To me, the Fourth of July was always the quintessential holiday for families and kids. I have so many childhood memories of the Fourth … from watching the local parade on Park Street to marching in the parade alongside my mom as she rode on a float—dressed as the Statue of Liberty (how a British national got the job of Lady Liberty was one of those childhood mysteries which persists through the present day). Then there was the celebration of summer food: the barbeque, the ice cream, and the fruit salad. My mom used to carve a watermelon into a huge green-striped basket in which shiny grapes, sharp-edged apple chunks, browning banana rounds, bright pineapple, and multicolored melon balls would nestle.
My dad would reverently unfold the Stars and Stripes and place it in the flag bracket on the front porch. (The porch thermometer would be in the high eighties or even the nineties.) I remember the pleasant goose bumps I would get when singing the rousing tunes of “America the Beautiful,” “My Country ‘Tis of Thee,” and of course, “The Star-Spangled Banner.” Most of all, I remember a lot of noise: the bands playing, the fireworks, the cheering and shouting, the lawnmowers, the swing set creaking … all the sounds of summer crowded into one day.
Since those days of sun suits and popsicles, July 4th has receded somewhat in importance as a holiday for me. Once the parade lost its magical aura of excitement for us kids, the family stopped going; for a while, we would make a point to go and watch the fireworks over the Bay, but eventually, when my sister and I moved away from home, that tradition also came to a close. Since college, the Fourth of July has seemed like a holiday that other families celebrate. Now that I live on the opposite coast from my immediate relations, I always feel a little bit lost during these “family holidays.” However, now that I’m married and thinking about kids of my own in the future, I am getting interested in rekindling some of those old traditions and starting new ones of our own.
My husband is an immigrant to the U.S., which means that he has no childhood Fourth of July memories to bring to the table. He’s spent his entire nine years in the U.S. in the New York City area, so the image of bands parading down tree-lined streets in small-town America with cheering families arranged on their spacious lawns is a totally foreign concept to him. Of course, he is familiar with sparklers and fireworks, but since those have been banned for sale to individuals in most urban parts of the country, having our own private fireworks party isn’t an option. No one we know in the NYC area has a wide front lawn to host what I think of as the traditional July 4th barbeque. So what to do?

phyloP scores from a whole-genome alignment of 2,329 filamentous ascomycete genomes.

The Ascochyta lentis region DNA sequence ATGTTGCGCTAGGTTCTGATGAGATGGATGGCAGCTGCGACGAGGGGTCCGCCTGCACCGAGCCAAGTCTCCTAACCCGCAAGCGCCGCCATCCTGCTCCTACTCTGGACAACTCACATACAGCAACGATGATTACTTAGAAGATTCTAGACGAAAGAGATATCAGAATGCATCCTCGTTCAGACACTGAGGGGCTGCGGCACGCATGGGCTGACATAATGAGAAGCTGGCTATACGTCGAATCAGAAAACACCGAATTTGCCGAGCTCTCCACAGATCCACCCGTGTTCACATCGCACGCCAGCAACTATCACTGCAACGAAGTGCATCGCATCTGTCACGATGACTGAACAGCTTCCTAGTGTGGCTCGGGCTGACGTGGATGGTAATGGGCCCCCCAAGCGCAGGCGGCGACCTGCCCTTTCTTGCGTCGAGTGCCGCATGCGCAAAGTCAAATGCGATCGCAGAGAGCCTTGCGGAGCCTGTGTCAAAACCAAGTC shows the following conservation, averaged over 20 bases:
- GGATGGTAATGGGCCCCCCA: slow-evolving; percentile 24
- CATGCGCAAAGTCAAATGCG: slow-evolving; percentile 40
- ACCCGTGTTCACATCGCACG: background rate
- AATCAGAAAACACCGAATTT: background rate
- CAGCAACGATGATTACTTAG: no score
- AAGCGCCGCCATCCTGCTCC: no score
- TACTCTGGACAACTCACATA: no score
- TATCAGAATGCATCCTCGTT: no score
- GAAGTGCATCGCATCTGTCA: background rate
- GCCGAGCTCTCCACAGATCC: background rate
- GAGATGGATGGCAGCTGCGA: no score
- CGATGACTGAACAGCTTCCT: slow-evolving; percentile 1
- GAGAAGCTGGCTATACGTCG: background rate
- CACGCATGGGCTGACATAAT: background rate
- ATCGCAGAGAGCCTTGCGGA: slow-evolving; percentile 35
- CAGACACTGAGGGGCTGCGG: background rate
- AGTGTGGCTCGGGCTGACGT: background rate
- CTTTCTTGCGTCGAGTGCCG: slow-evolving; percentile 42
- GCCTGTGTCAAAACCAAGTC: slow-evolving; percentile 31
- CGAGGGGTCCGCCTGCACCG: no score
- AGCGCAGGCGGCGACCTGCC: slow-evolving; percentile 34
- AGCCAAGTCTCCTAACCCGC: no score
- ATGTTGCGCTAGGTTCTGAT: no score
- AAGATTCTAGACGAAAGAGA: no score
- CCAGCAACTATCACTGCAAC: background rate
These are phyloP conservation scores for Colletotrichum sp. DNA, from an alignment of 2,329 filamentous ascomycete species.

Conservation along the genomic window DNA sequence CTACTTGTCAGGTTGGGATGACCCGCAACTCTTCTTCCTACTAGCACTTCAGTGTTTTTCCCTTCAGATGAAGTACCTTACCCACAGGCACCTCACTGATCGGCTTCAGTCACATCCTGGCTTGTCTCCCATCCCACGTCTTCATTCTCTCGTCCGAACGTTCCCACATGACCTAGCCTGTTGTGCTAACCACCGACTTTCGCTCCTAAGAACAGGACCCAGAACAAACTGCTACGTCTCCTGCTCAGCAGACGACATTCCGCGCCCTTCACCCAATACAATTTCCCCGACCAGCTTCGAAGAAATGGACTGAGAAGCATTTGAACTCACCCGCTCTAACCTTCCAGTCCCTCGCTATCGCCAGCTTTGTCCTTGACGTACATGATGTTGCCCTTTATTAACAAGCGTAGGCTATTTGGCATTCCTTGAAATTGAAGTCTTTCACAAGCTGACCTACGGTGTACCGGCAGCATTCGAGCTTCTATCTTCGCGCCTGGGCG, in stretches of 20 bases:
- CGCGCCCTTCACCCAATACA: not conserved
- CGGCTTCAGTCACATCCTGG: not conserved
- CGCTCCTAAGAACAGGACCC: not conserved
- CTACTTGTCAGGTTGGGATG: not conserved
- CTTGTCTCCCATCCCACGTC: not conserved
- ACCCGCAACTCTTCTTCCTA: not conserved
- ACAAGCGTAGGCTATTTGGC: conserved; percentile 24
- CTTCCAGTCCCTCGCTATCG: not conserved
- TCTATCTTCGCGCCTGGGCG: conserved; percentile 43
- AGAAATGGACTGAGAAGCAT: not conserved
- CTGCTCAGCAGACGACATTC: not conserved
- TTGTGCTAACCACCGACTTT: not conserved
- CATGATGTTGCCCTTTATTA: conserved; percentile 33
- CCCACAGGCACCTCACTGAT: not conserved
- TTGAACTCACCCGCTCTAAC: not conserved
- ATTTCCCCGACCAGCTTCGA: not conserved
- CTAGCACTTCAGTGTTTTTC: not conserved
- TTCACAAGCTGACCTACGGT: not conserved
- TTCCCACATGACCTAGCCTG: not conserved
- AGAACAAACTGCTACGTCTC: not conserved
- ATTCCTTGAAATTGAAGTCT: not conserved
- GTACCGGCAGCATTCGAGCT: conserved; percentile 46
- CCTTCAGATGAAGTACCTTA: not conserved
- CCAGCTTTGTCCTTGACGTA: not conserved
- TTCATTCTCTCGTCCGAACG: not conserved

I am developing a plan for this year’s holiday. I travel so much during the summer for my bike racing job, that the few weeks I’m home with my husband are especially precious. I find myself wanting nothing so much as quiet, romantic evenings at home with him. The thought of bumping elbows with revelers in Times Square or Central Park is less than appealing. So, this July 4th is going to be a special holiday for the two of us.
The fireworks over the Hudson River are always spectacular, and people crowd the NYC parks for a good view. But since we’re after a romantic, intimate setting, why not watch them from our side of the river in New Jersey? There’s a park not five minutes’ walk from our apartment with a view of the river; it will be a perfect spot to snuggle up, eat a leisurely picnic, and watch the show.
I have been eyeing the huge watermelons for sale at the grocery store and considering whether I can attempt to wield a carving knife with even a fraction of the flair my mother had. I realize that, healthy appetites though we certainly have, an entire watermelon plus other fruit is going to be a bit much for a picnic à deux. Have you seen those mini seedless watermelons at the store? One of those would be perfect for a festive two-person fruit salad. I’ll carve it into a simple basket shape, scoop out the crisp, red flesh, and then fill the “basket” with other kinds of chopped fruit along with the melon balls. As for the rest of the picnic food, I’ll think of something easy and quintessentially American. Our apartment doesn’t allow BBQing, and neither of us are big meat eaters, but no matter. What’s more July Fourth-ish than tuna salad sandwiches, a nice bean salad, and maybe even some deviled eggs? Yum.
And while we munch our picnic food, admire the fireworks across the river and the fireflies across the clearing, we can reflect on the most important part of the holiday. Though my husband brings no July 4th memories to help us start our new traditions, his choice to move to the U.S. reminds me of all that this country offers its citizens and residents. Despite the many perceived and actual failings of our government and culture on many fronts, the United States of America is still a land of opportunity for many. So three cheers for the Fourth of July, for the U.S.A, and for new romantic holiday traditions!